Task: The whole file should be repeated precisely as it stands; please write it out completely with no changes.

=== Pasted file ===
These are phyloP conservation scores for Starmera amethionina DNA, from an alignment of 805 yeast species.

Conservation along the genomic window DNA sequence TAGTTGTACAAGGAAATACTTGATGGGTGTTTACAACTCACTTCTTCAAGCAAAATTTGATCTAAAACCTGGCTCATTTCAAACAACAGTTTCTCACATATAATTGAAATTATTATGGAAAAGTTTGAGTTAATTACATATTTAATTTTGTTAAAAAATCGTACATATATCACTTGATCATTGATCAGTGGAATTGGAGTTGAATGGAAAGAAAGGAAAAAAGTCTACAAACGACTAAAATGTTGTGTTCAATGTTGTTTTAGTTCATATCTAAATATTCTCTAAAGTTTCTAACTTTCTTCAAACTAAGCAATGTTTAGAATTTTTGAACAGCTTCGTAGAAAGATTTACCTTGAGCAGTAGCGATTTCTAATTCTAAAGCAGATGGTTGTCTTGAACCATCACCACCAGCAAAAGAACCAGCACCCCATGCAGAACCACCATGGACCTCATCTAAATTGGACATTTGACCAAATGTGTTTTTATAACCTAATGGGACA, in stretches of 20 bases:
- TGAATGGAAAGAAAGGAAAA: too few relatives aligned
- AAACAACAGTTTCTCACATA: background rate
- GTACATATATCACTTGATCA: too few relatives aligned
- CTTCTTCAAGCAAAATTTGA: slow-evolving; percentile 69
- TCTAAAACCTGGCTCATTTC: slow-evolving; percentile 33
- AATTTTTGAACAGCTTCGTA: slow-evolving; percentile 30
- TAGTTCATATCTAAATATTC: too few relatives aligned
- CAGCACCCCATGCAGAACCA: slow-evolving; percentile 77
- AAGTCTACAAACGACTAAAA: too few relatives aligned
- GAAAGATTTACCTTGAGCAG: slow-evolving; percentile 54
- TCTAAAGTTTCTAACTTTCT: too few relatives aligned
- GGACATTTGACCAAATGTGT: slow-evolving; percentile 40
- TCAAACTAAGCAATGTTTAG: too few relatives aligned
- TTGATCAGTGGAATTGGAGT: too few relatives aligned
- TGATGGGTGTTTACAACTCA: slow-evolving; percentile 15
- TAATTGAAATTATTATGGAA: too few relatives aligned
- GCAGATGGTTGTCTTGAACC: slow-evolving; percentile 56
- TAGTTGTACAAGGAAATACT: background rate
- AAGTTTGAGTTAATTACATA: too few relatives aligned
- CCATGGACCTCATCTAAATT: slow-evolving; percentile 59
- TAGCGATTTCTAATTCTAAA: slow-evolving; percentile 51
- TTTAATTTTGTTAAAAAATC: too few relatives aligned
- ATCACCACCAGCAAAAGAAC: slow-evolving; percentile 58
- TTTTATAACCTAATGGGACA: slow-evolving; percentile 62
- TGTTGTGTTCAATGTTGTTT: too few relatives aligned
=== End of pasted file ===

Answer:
These are phyloP conservation scores for Starmera amethionina DNA, from an alignment of 805 yeast species.

Conservation along the genomic window DNA sequence TAGTTGTACAAGGAAATACTTGATGGGTGTTTACAACTCACTTCTTCAAGCAAAATTTGATCTAAAACCTGGCTCATTTCAAACAACAGTTTCTCACATATAATTGAAATTATTATGGAAAAGTTTGAGTTAATTACATATTTAATTTTGTTAAAAAATCGTACATATATCACTTGATCATTGATCAGTGGAATTGGAGTTGAATGGAAAGAAAGGAAAAAAGTCTACAAACGACTAAAATGTTGTGTTCAATGTTGTTTTAGTTCATATCTAAATATTCTCTAAAGTTTCTAACTTTCTTCAAACTAAGCAATGTTTAGAATTTTTGAACAGCTTCGTAGAAAGATTTACCTTGAGCAGTAGCGATTTCTAATTCTAAAGCAGATGGTTGTCTTGAACCATCACCACCAGCAAAAGAACCAGCACCCCATGCAGAACCACCATGGACCTCATCTAAATTGGACATTTGACCAAATGTGTTTTTATAACCTAATGGGACA, in stretches of 20 bases:
- TGAATGGAAAGAAAGGAAAA: too few relatives aligned
- AAACAACAGTTTCTCACATA: background rate
- GTACATATATCACTTGATCA: too few relatives aligned
- CTTCTTCAAGCAAAATTTGA: slow-evolving; percentile 69
- TCTAAAACCTGGCTCATTTC: slow-evolving; percentile 33
- AATTTTTGAACAGCTTCGTA: slow-evolving; percentile 30
- TAGTTCATATCTAAATATTC: too few relatives aligned
- CAGCACCCCATGCAGAACCA: slow-evolving; percentile 77
- AAGTCTACAAACGACTAAAA: too few relatives aligned
- GAAAGATTTACCTTGAGCAG: slow-evolving; percentile 54
- TCTAAAGTTTCTAACTTTCT: too few relatives aligned
- GGACATTTGACCAAATGTGT: slow-evolving; percentile 40
- TCAAACTAAGCAATGTTTAG: too few relatives aligned
- TTGATCAGTGGAATTGGAGT: too few relatives aligned
- TGATGGGTGTTTACAACTCA: slow-evolving; percentile 15
- TAATTGAAATTATTATGGAA: too few relatives aligned
- GCAGATGGTTGTCTTGAACC: slow-evolving; percentile 56
- TAGTTGTACAAGGAAATACT: background rate
- AAGTTTGAGTTAATTACATA: too few relatives aligned
- CCATGGACCTCATCTAAATT: slow-evolving; percentile 59
- TAGCGATTTCTAATTCTAAA: slow-evolving; percentile 51
- TTTAATTTTGTTAAAAAATC: too few relatives aligned
- ATCACCACCAGCAAAAGAAC: slow-evolving; percentile 58
- TTTTATAACCTAATGGGACA: slow-evolving; percentile 62
- TGTTGTGTTCAATGTTGTTT: too few relatives aligned